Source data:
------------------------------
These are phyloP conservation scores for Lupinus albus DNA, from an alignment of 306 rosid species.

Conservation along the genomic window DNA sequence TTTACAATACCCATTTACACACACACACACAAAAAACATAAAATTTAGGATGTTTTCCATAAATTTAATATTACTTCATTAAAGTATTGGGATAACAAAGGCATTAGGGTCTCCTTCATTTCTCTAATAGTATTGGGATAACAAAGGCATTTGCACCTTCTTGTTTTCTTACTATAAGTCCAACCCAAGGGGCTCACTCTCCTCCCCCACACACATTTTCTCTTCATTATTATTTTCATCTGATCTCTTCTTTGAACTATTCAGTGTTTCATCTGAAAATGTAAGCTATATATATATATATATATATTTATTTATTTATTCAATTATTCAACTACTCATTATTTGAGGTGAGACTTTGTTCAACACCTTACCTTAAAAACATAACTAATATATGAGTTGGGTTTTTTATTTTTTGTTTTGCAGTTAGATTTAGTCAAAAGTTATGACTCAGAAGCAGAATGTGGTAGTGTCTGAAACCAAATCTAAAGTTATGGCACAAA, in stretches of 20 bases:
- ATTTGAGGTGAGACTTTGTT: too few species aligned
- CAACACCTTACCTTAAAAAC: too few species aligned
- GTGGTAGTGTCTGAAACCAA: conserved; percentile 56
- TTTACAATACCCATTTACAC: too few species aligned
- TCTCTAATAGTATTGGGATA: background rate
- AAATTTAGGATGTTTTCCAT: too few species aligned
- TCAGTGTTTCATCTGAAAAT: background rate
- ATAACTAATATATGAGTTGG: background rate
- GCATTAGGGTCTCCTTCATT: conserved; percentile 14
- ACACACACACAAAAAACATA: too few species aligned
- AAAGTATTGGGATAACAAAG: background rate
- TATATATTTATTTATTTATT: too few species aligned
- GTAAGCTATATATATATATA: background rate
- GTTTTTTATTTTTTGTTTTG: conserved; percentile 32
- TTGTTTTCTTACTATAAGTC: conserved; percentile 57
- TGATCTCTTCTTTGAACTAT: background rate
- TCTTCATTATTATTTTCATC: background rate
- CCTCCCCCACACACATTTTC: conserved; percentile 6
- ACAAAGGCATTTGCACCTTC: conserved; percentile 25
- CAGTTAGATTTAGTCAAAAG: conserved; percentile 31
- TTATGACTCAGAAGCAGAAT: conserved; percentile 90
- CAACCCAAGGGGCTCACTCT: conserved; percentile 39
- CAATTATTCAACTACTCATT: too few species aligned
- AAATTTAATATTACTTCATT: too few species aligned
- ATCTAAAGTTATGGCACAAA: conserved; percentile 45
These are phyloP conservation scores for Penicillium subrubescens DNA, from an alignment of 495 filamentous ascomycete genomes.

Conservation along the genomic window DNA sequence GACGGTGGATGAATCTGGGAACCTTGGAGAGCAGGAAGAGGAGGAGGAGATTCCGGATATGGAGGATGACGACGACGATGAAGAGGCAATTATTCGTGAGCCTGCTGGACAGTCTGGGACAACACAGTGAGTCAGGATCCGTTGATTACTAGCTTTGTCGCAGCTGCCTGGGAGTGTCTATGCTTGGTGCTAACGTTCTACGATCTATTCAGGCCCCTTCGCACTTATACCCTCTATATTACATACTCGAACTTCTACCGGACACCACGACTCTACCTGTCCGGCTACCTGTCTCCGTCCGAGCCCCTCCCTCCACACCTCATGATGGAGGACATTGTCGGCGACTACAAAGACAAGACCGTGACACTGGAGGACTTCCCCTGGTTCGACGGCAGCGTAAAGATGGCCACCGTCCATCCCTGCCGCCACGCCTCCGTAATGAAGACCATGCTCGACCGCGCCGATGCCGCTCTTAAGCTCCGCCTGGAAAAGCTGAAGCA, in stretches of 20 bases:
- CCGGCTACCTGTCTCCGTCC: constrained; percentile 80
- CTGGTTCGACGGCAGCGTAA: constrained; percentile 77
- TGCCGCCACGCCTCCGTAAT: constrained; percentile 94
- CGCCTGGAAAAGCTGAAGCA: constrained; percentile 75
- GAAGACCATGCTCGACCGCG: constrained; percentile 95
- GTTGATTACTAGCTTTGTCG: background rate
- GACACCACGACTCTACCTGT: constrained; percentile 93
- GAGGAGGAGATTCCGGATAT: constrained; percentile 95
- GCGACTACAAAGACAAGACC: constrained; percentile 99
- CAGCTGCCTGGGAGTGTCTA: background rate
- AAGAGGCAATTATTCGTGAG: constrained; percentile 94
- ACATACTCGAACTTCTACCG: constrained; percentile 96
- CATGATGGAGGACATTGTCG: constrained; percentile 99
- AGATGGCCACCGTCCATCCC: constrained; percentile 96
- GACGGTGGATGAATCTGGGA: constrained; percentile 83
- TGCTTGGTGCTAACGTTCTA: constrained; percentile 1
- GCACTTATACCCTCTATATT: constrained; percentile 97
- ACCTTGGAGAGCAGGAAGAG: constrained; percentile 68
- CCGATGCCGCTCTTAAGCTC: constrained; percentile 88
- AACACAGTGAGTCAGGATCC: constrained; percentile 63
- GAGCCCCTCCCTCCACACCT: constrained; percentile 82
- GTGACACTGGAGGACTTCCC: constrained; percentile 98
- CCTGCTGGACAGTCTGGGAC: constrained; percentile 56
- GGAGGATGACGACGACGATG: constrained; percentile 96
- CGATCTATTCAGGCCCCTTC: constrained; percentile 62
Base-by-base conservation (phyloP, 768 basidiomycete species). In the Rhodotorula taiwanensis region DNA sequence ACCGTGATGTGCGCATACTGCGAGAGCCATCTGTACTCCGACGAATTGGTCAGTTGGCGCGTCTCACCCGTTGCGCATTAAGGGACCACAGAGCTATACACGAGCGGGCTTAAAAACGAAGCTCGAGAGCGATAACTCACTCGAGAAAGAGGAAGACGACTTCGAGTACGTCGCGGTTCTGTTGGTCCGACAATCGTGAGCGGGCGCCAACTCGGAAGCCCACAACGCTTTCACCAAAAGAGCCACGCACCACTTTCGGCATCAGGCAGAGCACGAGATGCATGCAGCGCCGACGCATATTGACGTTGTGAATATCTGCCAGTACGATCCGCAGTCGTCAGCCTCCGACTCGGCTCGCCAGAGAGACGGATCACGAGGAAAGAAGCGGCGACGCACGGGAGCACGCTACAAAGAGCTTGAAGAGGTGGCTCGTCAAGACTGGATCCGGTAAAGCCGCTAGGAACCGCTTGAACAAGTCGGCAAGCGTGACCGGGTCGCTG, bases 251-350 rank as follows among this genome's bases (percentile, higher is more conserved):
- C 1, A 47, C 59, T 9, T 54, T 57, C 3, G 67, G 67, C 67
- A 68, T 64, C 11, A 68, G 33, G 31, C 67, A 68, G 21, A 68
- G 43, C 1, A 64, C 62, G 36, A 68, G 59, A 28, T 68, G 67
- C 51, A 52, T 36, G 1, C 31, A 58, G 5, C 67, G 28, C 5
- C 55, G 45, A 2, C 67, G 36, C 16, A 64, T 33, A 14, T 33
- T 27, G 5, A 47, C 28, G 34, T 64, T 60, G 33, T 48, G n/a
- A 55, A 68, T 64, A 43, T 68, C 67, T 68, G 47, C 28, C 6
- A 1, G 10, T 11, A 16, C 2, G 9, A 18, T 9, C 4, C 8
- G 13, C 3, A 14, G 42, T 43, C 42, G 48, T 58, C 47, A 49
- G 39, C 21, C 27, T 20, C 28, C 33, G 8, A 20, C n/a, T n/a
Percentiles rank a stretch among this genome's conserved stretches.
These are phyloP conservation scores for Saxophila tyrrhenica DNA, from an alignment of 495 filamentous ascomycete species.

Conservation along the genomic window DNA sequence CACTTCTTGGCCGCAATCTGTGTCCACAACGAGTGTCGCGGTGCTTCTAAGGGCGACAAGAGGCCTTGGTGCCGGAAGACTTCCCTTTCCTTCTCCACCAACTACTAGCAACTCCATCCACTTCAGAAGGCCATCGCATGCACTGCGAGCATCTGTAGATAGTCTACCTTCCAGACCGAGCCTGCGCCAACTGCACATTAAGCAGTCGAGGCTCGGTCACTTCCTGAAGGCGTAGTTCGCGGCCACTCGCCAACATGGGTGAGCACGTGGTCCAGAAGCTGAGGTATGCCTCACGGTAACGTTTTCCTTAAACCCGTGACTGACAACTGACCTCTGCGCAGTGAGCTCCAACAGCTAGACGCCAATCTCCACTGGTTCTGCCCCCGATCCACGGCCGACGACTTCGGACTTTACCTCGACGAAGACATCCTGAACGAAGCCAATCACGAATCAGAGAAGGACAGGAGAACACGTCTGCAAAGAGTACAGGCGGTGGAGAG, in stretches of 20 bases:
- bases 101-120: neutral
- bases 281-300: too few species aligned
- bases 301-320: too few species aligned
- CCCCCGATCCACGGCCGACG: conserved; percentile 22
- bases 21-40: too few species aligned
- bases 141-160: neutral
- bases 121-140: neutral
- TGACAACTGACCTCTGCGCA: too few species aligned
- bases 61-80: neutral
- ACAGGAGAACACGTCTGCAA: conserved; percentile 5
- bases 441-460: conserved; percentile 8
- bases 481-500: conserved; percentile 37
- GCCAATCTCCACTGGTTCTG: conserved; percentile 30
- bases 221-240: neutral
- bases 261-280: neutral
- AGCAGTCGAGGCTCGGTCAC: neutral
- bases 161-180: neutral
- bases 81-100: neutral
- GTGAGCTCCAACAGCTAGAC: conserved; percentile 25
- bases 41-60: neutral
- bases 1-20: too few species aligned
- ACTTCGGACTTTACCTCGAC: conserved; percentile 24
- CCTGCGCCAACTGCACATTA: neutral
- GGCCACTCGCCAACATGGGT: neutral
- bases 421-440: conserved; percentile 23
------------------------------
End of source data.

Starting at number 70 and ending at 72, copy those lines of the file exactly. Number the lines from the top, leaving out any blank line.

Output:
- bases 281-300: too few species aligned
- bases 301-320: too few species aligned
- CCCCCGATCCACGGCCGACG: conserved; percentile 22